Her notoriety and reputation would only grow from this point, when in 1915 she earned the role of Princess of Hearts in the ‘Christmas Pantomime’ at the Marlborough Theatre in Islington. In 1916 she would head off to France. Amidst the war, activist and theatre artist, Lena Ashwell succeeded in persuading the War Office, allowing her to organise concert parties in France for soldiers. Norah and six others, would be whisked across the channel and tour war-torn France for three weeks, performing in camps and hospitals, raising the spirits of those on the front lines. She would earn high-praise when a doctor commended her for the moral-boosting work:
“You’re doing wonderful work. It is a necessary for the men to be cheered up as it is for them to be nursed. A good concert takes them out of themselves, makes them forget their own troubles. Always remember that, Miss Blaney.”
Gwen would grow up at the grand stately home of Chicheley Hall; a redbrick eighteenth-century mansion, located in the Buckinghamshire countryside and in Johannesburg, where her father had a mining company. With frequent excursions between England and South Africa, Gwen, would meet a plethora of people, giving her an early taste for popular culture.
In 1907, she would start learning the cello under the guidance of Mr Kofski; the instrument becoming an inseparable part of her. It was an escape for Gwen, from a house full of siblings and servants, the license to delve into the masterful works of Brahms, Mendelssohn, and Bach, alone with her instrument which she enjoyed learning gave her pleasure. She would receive high-praise in April of 1911 for ‘her breadth and power in her playing’, receiving ‘quite the reception of the evening [meriting] the [enthusiastic] applause[…]’.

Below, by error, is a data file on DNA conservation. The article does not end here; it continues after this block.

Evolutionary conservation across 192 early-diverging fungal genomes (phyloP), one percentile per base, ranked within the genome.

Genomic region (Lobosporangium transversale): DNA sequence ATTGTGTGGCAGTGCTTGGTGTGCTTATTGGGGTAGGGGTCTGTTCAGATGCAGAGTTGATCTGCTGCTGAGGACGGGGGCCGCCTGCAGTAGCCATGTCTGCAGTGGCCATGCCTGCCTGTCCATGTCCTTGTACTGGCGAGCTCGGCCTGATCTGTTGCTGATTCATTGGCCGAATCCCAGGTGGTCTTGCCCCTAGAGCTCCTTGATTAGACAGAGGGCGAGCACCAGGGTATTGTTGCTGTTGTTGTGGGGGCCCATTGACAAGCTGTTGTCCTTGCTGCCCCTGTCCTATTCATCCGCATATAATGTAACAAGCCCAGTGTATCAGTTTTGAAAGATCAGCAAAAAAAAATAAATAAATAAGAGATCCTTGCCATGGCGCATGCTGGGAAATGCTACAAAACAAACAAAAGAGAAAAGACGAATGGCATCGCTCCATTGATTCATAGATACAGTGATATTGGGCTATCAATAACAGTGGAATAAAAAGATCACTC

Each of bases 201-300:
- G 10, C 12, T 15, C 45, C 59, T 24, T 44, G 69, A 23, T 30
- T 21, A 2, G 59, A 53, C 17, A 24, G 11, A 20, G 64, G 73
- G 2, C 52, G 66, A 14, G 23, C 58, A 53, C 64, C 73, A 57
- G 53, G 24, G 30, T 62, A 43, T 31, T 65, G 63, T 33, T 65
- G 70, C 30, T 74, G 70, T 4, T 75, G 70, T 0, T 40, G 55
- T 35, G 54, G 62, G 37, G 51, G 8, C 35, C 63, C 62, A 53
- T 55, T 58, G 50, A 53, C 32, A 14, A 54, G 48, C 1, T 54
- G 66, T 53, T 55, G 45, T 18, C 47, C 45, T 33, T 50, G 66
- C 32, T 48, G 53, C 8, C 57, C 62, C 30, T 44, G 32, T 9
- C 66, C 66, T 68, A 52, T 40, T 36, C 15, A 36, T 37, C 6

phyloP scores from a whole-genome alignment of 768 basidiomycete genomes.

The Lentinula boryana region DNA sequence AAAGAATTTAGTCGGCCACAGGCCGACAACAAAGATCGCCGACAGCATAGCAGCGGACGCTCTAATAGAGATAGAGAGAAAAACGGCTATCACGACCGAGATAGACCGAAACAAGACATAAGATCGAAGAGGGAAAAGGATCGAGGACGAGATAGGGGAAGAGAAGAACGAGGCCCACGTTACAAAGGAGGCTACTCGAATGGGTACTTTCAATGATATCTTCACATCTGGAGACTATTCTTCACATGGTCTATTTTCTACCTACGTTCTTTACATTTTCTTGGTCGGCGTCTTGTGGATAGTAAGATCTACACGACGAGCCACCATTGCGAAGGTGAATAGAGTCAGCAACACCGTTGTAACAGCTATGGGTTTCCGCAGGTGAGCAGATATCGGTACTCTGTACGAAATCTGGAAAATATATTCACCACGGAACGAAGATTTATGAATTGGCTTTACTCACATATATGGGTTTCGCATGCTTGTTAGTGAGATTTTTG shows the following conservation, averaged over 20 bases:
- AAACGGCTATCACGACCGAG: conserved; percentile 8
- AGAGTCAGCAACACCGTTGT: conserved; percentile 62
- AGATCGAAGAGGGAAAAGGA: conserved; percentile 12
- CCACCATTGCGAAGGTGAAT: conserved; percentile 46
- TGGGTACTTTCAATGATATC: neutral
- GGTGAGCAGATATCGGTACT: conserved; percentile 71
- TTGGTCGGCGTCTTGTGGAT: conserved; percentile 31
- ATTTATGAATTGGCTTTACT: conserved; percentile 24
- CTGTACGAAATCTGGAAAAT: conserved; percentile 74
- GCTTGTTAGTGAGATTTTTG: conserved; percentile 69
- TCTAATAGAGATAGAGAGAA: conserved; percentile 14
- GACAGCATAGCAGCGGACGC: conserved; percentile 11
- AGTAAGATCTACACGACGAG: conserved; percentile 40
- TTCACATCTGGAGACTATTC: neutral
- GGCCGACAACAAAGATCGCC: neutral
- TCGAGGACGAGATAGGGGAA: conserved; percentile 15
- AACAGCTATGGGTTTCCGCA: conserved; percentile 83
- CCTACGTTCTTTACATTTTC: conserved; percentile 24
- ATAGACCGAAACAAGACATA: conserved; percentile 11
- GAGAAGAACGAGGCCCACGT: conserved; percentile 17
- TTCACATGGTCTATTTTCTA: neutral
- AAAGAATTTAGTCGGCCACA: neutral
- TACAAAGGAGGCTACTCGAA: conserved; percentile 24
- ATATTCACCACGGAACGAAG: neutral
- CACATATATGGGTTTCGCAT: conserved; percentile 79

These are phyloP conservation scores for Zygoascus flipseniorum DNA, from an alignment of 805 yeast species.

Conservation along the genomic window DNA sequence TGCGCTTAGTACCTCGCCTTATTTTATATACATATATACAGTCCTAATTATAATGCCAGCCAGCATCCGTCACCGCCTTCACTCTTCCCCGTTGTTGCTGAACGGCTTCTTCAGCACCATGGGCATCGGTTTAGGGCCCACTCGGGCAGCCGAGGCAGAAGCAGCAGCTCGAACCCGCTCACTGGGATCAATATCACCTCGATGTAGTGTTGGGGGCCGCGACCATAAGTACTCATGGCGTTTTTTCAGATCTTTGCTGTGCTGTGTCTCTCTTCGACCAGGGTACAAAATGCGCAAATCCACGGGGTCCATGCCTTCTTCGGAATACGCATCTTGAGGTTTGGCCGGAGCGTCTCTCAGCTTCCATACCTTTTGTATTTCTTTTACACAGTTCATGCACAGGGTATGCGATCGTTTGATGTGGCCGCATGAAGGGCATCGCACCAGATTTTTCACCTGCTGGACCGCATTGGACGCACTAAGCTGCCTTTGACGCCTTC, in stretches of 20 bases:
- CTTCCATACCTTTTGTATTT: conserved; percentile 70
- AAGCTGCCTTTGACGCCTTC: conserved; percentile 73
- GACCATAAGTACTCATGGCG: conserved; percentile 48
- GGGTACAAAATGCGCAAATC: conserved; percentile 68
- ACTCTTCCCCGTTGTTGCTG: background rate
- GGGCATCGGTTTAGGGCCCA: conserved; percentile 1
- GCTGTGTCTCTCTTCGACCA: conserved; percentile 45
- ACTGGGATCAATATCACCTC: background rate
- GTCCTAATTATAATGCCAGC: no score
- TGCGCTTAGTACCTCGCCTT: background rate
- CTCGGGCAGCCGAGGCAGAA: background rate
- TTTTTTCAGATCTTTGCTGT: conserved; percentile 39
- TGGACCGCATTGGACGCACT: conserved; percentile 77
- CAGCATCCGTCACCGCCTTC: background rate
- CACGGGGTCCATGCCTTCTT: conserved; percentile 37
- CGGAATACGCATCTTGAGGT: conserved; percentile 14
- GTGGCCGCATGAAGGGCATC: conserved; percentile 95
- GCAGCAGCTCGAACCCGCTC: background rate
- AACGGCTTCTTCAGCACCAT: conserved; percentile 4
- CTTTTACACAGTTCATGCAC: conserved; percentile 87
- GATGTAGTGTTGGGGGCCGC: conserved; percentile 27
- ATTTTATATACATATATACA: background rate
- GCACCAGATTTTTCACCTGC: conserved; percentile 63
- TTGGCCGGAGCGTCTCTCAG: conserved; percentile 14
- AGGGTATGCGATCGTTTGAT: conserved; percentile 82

In 1913 Gwen and her mother’s relationship would sour due to courtly affairs, with Gwen being sent to Johannesburg to live with her father. After 7 months, she was requested back to England at her mother’s alarm of strike action at the families mine, giving her the opportunity to take a cello-playing diploma. Her mother had thought, from her husband’s letters, that Gwen was a ‘reformed’ woman. However, to her dismay, this could not be further from the truth. Gwen asserted her independence, stating she would never be presented to court and if her mother insisted, Gwen would stand on her head instead of curtseying. Her mother could not conceive of Gwen’s attitude. Their conflict would only grow, with her mother booking a passage to South Africa only two weeks after Gwen’s return.
Gwen would live an idyllic life with her mother’s departure. Having Chicheley Hall to herself, except for the staff and horses. She would frequently ride her horse, Harold. This life would not last for long though, when her grandmother caught wind of Gwen sitting astride her steed. This would not go down well with the family elder and her rigid Victorian morality. Then swiftly summoned to her grandparents’ residents at Crescent Lodge, Bedford, she was to be sent to Heathfield Girl’s Boarding School. Her arrival at Heathfield would be fleeting, running away by the second term to London.